Tokavsk does accept foreign emissaries in its court, and indeed almost every day of the year one can find an ambassador roaming within the castle’s walls. There is little to distinguish Tokavsk from other nations in how it receives representatives from abroad. Visiting parties are given appropriate accommodations regardless of foreign relations, though it is rumored the nicest rooms are often saved for the King’s enemies. An interpreter either brought by the emissary or supplied by the Court facilitates communication. Foreigners are introduced to Tokavskan customs and treated with cold respect. Tokavsk, at least under the current King, is not inclined to war.
This is why whispers of the missing ambassador are so fascinating. There is no evidence to suggest King Stergye Tallat would resort to subterfuge, nor is there documentation implying such corruption among his courtiers. At the time of this anthology’s compilation, there is no definitive proof of the ambassador’s disappearance beyond the two documents included previously. We have little reason to believe this matter needs to be analyzed further, as it does not concern the subject of this anthology. Rather, these documents have been included to be juxtaposed with Tokavskan legends to provide a detailed report on Tokavskan history and culture.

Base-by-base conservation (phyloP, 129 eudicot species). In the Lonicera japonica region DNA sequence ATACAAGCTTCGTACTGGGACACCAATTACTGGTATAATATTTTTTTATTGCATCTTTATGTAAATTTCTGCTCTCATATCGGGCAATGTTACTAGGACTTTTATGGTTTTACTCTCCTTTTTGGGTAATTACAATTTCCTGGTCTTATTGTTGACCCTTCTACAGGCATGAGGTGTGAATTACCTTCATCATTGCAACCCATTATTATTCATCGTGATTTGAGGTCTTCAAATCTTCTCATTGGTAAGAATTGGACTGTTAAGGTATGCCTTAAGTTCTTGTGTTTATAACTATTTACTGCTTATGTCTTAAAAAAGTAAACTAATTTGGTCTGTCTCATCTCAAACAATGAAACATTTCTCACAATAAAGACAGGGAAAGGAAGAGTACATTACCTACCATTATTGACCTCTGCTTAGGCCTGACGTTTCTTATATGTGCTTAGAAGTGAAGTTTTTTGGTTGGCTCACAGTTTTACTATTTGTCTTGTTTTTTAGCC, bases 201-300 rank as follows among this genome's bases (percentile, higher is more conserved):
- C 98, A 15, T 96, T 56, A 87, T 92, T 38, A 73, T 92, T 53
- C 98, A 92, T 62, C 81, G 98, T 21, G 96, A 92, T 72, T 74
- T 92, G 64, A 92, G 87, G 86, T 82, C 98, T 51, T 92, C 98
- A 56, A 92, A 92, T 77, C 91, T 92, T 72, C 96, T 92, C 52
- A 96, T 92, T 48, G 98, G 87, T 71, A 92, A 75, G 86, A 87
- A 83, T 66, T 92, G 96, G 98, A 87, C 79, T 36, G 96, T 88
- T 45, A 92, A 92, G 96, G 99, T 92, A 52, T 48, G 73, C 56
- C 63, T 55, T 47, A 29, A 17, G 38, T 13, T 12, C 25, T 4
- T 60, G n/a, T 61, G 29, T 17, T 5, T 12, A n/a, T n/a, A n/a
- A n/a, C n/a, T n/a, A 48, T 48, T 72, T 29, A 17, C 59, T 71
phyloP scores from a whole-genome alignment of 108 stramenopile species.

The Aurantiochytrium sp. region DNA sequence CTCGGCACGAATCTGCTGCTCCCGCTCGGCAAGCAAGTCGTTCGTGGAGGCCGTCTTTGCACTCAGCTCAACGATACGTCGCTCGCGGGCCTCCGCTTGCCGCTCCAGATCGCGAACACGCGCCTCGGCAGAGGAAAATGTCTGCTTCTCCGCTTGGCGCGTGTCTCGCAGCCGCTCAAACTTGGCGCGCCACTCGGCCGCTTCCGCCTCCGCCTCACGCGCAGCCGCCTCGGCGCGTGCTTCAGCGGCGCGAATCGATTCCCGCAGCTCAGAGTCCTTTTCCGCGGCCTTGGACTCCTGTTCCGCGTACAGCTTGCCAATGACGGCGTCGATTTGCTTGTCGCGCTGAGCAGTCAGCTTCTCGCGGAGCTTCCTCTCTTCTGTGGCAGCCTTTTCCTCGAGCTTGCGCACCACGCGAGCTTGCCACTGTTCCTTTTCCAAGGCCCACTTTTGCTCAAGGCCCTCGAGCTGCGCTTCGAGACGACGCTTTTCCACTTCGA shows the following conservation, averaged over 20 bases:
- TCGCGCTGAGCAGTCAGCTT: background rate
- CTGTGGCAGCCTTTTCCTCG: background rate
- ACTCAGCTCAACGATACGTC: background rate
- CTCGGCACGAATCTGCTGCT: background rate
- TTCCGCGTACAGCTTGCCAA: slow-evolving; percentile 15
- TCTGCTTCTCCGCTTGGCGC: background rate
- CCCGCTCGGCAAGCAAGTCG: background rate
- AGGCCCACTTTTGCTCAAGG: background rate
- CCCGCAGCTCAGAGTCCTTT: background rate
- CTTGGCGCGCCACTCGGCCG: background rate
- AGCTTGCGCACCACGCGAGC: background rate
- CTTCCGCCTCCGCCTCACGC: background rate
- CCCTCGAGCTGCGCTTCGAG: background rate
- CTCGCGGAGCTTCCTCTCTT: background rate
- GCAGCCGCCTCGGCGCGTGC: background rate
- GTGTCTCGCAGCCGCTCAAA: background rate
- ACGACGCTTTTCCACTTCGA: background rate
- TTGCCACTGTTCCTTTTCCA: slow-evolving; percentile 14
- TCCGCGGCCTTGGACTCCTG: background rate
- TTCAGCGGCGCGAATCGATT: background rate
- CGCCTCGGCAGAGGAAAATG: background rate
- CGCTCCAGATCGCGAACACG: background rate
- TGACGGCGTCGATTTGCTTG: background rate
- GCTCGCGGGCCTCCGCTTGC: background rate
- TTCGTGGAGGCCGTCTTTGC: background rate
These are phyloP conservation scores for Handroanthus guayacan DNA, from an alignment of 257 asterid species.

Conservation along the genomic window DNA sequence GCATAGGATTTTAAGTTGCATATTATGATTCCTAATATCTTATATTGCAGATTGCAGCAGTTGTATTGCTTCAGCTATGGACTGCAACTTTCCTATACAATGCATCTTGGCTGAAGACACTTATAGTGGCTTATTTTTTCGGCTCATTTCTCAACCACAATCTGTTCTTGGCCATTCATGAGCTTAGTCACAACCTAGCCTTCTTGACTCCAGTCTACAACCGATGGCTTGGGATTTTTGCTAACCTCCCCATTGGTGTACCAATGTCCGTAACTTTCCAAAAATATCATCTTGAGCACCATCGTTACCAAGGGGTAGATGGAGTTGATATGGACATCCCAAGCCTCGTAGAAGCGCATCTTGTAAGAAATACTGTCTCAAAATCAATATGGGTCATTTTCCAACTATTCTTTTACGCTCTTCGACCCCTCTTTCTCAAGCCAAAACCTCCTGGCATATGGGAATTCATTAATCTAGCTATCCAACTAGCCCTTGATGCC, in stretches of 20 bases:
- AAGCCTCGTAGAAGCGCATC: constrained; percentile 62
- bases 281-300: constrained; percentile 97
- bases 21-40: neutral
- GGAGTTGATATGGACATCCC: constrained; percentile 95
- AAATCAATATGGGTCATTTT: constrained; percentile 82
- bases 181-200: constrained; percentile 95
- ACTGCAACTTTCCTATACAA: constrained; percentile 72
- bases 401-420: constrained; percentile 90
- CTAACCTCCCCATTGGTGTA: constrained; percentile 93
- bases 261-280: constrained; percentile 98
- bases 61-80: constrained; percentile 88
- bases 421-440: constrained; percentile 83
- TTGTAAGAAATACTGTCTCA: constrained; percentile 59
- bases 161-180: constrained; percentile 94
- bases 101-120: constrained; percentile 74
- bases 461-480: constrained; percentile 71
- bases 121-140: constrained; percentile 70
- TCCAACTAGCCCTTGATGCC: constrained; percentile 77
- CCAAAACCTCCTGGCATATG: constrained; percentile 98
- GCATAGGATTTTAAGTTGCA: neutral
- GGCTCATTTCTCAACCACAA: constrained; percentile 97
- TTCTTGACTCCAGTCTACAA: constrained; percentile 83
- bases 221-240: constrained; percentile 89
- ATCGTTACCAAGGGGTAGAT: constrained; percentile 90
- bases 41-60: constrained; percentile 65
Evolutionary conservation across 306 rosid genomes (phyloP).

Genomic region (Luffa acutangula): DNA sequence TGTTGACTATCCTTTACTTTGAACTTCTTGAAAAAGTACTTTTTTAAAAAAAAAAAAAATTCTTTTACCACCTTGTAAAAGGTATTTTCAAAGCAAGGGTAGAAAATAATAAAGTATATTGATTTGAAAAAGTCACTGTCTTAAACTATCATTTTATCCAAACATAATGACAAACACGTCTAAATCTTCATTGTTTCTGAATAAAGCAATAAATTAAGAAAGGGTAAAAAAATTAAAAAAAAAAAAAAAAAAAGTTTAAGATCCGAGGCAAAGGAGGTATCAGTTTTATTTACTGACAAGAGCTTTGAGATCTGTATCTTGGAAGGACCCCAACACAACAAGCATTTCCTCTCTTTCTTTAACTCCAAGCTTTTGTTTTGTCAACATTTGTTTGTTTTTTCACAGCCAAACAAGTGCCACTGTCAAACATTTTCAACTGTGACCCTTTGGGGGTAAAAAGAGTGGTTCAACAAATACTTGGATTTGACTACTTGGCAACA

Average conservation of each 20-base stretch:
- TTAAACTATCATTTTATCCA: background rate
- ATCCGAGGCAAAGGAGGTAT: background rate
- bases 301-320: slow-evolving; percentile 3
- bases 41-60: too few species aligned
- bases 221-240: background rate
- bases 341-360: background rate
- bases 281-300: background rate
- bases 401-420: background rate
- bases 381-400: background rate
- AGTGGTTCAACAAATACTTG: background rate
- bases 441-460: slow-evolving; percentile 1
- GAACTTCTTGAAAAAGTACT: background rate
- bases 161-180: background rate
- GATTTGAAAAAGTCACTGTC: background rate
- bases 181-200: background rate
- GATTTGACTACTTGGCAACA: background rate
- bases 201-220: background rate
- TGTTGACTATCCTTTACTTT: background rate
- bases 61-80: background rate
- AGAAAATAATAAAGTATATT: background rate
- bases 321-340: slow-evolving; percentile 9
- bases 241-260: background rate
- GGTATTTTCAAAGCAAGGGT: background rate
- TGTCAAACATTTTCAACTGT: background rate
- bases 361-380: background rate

However, if more evidence is to come upon our desks, we are wont to include it in this anthology. Such a scandal would provide a picture of the culture in the modern Tokavskan court. While we surmise more information will be made known to us as we compile this report, we are uncertain how it will impact our project at this time.
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